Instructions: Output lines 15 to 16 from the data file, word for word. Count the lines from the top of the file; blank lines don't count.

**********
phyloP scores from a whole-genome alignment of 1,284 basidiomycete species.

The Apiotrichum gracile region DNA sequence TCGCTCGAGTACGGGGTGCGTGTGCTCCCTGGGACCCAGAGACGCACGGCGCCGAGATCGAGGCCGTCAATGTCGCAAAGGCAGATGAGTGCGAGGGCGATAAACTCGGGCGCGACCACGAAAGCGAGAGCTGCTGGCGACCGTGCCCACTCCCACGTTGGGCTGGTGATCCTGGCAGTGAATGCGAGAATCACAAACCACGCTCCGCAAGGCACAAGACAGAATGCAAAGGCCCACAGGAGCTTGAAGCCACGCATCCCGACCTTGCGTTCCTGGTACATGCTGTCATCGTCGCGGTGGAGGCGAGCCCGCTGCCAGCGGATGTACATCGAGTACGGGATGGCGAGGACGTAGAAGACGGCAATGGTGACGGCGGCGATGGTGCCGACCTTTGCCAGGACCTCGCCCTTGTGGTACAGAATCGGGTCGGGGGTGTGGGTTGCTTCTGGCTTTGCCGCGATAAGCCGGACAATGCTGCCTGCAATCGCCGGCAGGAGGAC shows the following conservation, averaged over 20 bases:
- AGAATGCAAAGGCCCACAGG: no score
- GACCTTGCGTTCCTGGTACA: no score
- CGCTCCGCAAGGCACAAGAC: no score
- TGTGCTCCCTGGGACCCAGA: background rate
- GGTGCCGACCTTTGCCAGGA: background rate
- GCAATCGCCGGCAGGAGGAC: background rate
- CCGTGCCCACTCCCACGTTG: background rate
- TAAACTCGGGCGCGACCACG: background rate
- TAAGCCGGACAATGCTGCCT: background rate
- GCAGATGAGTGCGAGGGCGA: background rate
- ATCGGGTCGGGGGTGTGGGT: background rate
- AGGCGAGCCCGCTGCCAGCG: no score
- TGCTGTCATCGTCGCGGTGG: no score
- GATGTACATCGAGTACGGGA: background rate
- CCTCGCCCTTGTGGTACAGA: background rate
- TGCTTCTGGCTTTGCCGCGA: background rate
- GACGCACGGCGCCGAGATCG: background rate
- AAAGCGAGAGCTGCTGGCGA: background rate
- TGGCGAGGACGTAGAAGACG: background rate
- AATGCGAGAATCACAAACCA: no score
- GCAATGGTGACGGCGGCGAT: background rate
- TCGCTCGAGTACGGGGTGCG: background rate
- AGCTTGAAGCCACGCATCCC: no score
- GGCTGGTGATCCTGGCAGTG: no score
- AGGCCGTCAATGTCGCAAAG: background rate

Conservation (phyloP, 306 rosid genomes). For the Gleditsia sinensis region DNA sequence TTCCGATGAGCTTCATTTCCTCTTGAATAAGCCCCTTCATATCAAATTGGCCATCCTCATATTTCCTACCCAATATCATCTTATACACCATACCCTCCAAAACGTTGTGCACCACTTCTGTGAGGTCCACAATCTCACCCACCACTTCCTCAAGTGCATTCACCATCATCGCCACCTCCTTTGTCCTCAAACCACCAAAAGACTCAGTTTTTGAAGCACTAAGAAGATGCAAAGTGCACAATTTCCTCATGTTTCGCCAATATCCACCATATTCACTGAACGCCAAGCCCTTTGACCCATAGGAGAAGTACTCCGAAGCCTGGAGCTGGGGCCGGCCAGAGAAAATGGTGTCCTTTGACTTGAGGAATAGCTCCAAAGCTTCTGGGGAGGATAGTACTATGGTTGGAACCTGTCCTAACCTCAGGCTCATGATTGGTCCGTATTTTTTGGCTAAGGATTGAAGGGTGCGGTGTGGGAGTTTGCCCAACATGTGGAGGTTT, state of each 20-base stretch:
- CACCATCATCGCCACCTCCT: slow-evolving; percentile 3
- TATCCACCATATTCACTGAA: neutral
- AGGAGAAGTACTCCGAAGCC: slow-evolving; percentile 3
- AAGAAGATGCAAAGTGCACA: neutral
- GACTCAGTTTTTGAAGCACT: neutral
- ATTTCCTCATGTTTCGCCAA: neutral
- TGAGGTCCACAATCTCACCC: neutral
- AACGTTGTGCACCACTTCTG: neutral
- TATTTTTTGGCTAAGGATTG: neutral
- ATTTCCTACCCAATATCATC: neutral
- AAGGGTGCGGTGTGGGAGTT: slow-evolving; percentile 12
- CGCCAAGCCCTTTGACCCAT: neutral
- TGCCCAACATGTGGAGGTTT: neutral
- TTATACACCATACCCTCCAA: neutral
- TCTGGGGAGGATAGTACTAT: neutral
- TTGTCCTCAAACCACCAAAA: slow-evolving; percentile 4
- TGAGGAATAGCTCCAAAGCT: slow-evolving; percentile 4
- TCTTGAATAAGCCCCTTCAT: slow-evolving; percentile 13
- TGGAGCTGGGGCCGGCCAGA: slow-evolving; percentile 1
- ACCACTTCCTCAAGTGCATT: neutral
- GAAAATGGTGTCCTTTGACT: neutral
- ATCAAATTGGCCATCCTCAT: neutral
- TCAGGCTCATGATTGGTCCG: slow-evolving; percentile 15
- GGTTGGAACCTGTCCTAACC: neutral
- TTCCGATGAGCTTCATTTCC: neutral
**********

- TGCTGTCATCGTCGCGGTGG: no score
- GATGTACATCGAGTACGGGA: background rate